On April 7,1994 we gave birth to our second child and only daughter, Victoria. We were beyond excited to complete our family with a daughter, and to give her brother Anthony a baby sister.
Throughout her childhood and into early adulthood, Victoria had a kind, outgoing, and positive attitude towards life with and always endeavored to succeed. She was friends with everyone- from the loners to the “popular kids” - she never judged. Victoria also had an affection for the elderly and for children. So much so that she became a nanny to 2 beautiful children for 4 years. Victoria graduated from Iona college with a degree in marketing and stepped out into the “real world” to begin her career in market research.
On March 2, 2019 Victoria had an accidental fall. Five days later we were informed there was no brain activity due to a traumatic brain bleed that was misdiagnosed. Needless to say, we were totally devastated by this news. Our lives have forever been changed since that day and living without her is the new “normal.” A normal we will never get used to.
We decided to donate Victoria’s heart-a decision that we will never regret. We saved the life of a beautiful 19 year old girl who is thriving and living a full life.
This past year has been a struggle for our family, friends, and everyone that knew her. During the first few months after our loss, we decided to do something positive in her memory. With over 40 friends and family members, we organized a team, Victoria’s Warriors, and participated in our first BIANYS walk. As bittersweet as it was, it gave us some comfort knowing that we were contributing to such a meaningful cause. I chose BIANYS after much research. This walk is important to us in order to promote advocacy, understanding, and education of brain injury to the public. They provide support services and advocate on State as well as Federal levels.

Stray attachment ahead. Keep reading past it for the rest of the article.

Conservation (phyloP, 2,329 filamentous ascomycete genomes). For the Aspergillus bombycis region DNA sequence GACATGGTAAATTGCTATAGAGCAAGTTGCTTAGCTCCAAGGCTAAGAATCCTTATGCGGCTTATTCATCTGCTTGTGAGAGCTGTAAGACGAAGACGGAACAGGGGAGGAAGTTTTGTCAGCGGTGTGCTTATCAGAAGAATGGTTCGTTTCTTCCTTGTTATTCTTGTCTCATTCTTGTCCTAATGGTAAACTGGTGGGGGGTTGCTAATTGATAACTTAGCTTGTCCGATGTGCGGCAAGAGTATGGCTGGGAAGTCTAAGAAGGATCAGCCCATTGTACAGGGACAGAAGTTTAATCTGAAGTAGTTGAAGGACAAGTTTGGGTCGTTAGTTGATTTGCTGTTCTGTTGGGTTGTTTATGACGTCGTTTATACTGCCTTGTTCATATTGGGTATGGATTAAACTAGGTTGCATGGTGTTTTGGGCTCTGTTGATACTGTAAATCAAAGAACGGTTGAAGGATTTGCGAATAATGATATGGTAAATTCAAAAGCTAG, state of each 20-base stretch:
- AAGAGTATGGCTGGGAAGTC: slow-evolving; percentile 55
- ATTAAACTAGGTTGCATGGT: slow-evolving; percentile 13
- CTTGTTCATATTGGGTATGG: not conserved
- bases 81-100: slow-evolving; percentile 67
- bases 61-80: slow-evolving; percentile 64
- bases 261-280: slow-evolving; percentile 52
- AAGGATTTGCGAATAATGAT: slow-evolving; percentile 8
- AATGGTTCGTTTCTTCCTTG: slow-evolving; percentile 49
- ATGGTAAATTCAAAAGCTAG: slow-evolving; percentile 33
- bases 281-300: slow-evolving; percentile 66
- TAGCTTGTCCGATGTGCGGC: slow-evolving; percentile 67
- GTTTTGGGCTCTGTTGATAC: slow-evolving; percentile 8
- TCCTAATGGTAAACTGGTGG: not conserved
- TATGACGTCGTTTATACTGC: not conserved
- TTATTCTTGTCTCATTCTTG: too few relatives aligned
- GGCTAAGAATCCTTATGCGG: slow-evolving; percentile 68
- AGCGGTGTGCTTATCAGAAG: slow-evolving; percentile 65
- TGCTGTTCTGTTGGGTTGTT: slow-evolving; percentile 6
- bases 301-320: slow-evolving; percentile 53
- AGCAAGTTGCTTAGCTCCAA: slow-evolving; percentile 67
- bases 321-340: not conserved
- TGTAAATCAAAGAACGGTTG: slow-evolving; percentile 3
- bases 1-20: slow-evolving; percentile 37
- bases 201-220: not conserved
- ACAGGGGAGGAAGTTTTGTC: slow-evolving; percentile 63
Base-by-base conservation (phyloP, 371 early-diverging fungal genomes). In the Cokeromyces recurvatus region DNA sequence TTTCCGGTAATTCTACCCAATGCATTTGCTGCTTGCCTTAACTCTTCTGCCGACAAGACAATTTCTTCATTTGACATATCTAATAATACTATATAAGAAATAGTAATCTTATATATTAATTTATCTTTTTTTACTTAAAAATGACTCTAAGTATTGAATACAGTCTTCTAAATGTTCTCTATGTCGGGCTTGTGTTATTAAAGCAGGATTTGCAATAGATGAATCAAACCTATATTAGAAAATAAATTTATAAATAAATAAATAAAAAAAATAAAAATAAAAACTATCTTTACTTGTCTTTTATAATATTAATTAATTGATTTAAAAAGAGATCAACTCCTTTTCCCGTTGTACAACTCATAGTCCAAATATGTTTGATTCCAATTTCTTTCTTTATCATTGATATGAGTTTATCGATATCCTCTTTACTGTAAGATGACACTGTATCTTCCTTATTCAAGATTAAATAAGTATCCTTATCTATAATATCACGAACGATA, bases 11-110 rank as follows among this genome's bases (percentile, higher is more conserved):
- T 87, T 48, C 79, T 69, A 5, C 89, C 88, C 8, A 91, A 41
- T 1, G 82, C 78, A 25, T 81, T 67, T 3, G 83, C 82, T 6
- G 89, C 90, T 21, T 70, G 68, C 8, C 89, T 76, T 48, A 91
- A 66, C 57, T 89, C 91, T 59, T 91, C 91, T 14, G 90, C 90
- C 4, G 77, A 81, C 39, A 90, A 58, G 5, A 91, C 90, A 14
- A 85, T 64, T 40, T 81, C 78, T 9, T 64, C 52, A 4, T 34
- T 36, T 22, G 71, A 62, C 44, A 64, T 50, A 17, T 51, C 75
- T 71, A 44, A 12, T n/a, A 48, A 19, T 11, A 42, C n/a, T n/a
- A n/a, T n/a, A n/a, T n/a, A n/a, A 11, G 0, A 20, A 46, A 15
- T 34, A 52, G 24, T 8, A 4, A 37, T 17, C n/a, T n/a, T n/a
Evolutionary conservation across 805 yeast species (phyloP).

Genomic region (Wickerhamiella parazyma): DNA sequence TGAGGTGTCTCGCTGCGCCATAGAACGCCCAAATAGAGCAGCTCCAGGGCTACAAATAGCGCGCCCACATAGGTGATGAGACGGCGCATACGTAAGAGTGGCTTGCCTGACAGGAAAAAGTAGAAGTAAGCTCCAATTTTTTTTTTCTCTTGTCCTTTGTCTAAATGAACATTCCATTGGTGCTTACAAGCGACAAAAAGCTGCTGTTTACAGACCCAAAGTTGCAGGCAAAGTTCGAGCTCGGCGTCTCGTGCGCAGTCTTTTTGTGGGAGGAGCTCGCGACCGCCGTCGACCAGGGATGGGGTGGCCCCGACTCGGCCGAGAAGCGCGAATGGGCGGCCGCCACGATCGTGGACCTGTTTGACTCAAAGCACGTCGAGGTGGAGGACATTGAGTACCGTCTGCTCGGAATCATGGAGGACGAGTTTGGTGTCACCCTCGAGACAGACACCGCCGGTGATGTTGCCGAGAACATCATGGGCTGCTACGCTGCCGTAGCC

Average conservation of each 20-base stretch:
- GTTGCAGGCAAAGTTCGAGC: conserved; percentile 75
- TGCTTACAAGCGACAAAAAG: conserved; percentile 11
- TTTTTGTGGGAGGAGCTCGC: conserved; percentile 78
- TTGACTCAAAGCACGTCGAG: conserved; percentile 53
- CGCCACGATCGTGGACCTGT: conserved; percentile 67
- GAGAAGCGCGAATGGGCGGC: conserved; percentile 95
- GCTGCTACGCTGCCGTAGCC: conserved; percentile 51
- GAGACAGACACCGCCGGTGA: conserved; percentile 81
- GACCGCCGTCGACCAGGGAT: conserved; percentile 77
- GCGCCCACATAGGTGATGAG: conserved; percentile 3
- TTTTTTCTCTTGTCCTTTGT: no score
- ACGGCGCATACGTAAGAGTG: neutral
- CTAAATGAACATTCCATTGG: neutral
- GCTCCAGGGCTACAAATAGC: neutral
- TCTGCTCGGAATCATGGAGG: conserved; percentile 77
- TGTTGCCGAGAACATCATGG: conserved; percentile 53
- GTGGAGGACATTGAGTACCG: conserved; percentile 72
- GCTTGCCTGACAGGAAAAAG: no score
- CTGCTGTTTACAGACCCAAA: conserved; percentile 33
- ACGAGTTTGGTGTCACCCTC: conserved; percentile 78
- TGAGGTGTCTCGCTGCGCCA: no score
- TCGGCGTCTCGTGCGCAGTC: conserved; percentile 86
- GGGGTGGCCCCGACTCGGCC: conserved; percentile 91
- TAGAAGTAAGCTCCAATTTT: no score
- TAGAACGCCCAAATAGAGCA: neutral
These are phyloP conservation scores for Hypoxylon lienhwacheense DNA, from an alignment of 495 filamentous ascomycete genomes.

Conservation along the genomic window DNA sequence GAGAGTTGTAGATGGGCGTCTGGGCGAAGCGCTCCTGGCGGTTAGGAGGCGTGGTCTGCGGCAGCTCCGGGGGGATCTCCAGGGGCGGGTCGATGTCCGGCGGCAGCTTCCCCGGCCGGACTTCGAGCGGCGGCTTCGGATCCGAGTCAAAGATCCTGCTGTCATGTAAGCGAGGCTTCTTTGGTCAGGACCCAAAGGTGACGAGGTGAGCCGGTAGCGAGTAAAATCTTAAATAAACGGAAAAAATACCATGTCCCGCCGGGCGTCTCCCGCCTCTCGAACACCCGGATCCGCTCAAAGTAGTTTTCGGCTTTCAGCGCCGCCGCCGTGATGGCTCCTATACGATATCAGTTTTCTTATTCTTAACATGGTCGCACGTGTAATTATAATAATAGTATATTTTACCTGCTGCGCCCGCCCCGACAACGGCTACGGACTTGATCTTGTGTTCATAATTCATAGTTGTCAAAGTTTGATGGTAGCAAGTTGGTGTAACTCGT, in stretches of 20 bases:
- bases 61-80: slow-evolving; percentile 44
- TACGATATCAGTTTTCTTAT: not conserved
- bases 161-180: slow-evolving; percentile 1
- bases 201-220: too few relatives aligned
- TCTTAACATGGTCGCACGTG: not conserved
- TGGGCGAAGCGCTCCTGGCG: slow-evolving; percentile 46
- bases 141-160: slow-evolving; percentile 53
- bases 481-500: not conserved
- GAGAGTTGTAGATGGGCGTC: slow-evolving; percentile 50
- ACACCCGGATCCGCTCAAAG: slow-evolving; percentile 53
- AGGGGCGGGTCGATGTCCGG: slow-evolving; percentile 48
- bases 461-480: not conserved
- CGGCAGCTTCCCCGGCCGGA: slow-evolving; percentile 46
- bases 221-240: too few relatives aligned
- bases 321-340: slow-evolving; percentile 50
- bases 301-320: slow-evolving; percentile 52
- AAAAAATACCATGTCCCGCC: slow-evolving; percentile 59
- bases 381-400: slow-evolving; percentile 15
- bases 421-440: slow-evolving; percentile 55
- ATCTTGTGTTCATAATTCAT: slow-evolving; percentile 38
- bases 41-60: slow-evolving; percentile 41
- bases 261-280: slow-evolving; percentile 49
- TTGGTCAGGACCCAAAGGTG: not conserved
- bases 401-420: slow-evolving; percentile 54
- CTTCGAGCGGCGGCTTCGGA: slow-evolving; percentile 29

Although our outcome was extreme, we hope to help others with our contributions to this incredible organization and look forward to remaining a part of the BIANYS “family” for years to come! -Susan Fontana & Anthony Argentino
Brian D. Greenwald, MD, is currently the Medical Director at the Center for Brain Injuries and the Associate Medical Director of JFK Johnson Rehabilitation Institute. He is a Clinical Associate Professor in the Department of Physical Medicine and Rehabilitation at Rutgers Robert Wood Johnson Medical School, and Clinical Associate Professor in the Department of Physical Medicine and Rehabilitation at Hackensack-Meridian School of Medicine at Seton Hall University.
Dr. Greenwald is the Director for the Brain Injury Medicine Fellowship at JFK Johnson Rehabilitation Institute and is the Medical Director for the JFK Johnson Traumatic Brain Injury Model Systems of care grant funded by the National Institute on Disability, Independent Living, and Rehabilitation Research. He has been the recipient of multiple awards for his clinical work, research work, and teaching. Dr. Greenwald has published multiple articles and book chapters in the areas of brain injury rehabilitation. Currently he is involved in several research studies to improve the care of brain injury survivors.
Dr. Greenwald did his residency training in Physical Medicine and Rehabilitation at Kessler Institute/ NJ Medical School. He did his fellowship training in Brain Injury Medicine at Virginia Commonwealth University. Dr. Greenwald has served on the Board of Trustees for the Brain Injury Alliance of New Jersey for nearly 20 years and is currently Vice President of the Board of Trustees. He is well known and respected for the care of his patients both in New Jersey and New York.